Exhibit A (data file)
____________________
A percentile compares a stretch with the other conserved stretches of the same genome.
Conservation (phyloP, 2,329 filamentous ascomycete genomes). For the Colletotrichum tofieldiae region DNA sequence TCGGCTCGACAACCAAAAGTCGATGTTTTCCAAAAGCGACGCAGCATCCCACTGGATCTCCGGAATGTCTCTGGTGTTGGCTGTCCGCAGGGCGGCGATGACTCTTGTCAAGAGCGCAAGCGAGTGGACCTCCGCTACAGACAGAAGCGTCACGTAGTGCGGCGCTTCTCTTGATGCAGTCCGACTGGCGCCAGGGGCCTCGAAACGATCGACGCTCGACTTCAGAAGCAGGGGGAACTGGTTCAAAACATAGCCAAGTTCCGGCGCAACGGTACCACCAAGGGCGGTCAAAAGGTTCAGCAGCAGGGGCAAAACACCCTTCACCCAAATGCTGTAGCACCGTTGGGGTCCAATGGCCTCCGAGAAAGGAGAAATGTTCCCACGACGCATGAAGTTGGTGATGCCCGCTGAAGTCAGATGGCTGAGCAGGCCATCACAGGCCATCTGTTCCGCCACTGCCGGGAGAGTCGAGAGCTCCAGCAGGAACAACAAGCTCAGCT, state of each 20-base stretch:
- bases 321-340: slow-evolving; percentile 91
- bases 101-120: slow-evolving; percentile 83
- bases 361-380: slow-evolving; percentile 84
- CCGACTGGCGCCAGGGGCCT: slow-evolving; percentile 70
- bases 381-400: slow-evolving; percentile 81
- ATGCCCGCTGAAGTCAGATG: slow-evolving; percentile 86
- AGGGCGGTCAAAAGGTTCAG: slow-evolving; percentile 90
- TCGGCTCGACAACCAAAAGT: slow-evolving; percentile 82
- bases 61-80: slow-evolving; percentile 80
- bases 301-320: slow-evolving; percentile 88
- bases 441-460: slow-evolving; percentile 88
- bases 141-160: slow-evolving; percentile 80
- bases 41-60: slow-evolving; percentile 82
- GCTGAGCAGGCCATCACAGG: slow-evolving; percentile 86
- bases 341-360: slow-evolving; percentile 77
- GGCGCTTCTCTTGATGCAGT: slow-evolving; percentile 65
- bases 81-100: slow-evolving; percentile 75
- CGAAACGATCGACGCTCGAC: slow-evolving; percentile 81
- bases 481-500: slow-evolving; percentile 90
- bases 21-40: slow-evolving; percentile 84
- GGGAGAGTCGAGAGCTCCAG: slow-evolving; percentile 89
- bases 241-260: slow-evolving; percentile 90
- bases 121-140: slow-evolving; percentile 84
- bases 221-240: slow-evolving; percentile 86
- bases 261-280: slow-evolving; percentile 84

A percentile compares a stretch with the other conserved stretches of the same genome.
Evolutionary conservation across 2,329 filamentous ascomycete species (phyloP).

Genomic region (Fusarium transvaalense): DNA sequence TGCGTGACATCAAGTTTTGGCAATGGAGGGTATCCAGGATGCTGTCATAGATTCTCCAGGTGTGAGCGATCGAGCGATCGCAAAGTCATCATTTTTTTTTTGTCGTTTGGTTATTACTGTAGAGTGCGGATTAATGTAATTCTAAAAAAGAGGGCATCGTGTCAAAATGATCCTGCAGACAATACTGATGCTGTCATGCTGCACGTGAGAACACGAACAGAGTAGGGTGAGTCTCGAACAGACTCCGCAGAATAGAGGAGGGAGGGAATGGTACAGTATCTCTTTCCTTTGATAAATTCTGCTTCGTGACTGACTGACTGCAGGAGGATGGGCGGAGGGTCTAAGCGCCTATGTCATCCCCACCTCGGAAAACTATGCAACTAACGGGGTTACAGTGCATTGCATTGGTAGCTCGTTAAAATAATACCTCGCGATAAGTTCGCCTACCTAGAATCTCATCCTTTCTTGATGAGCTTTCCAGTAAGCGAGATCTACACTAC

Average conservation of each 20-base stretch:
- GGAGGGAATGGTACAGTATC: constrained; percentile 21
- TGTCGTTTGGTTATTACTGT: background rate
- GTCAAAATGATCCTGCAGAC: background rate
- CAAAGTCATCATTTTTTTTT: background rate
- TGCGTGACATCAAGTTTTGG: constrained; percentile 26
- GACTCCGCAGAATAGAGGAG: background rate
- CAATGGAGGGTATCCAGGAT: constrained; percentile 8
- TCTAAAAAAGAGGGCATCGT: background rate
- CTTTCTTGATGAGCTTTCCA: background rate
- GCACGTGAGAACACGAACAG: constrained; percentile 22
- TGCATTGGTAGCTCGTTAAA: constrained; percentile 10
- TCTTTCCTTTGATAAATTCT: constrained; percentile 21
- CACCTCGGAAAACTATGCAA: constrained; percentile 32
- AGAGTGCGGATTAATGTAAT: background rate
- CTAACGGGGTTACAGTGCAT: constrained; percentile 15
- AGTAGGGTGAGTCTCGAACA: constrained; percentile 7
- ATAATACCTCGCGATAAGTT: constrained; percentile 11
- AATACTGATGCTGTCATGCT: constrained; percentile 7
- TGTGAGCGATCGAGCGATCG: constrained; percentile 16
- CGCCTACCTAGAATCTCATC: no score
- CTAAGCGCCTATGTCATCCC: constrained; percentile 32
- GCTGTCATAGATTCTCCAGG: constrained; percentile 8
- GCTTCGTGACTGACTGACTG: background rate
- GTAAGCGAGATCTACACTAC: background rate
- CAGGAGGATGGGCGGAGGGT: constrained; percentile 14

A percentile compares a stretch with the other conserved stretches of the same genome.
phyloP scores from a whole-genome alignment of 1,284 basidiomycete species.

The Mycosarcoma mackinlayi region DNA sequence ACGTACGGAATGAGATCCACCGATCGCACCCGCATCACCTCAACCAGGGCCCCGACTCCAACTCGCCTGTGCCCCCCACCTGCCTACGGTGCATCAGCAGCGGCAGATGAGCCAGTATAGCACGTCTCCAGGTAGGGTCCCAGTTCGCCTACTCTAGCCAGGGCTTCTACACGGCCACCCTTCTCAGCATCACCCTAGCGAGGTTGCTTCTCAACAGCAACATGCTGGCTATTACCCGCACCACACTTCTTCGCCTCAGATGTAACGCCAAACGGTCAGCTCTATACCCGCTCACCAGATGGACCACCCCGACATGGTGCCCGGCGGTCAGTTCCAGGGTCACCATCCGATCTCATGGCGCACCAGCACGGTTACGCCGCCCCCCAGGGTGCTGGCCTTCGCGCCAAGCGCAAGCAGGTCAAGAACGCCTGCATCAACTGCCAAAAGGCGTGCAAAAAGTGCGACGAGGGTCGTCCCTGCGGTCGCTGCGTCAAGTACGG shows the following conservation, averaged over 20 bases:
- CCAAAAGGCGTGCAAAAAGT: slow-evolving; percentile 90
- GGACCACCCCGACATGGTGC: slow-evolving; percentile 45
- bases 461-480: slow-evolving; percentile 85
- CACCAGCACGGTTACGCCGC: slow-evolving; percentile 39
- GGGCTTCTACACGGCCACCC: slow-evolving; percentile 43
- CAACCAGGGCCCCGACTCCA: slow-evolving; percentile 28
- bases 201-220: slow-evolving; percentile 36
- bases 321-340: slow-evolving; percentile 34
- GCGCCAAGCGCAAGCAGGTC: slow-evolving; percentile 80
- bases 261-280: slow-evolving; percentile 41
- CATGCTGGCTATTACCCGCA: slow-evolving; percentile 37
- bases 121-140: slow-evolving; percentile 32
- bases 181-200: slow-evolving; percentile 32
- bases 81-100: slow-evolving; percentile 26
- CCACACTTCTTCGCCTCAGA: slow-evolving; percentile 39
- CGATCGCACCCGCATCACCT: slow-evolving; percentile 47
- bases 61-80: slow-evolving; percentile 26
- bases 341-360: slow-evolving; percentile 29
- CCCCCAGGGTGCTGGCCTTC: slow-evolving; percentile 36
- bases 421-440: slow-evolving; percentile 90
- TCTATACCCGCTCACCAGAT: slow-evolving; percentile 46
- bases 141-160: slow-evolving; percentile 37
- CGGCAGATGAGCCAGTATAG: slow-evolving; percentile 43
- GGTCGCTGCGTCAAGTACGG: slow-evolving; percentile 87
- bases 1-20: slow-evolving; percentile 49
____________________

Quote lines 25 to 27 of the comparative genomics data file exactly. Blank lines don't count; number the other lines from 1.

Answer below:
- bases 121-140: slow-evolving; percentile 84
- bases 221-240: slow-evolving; percentile 86
- bases 261-280: slow-evolving; percentile 84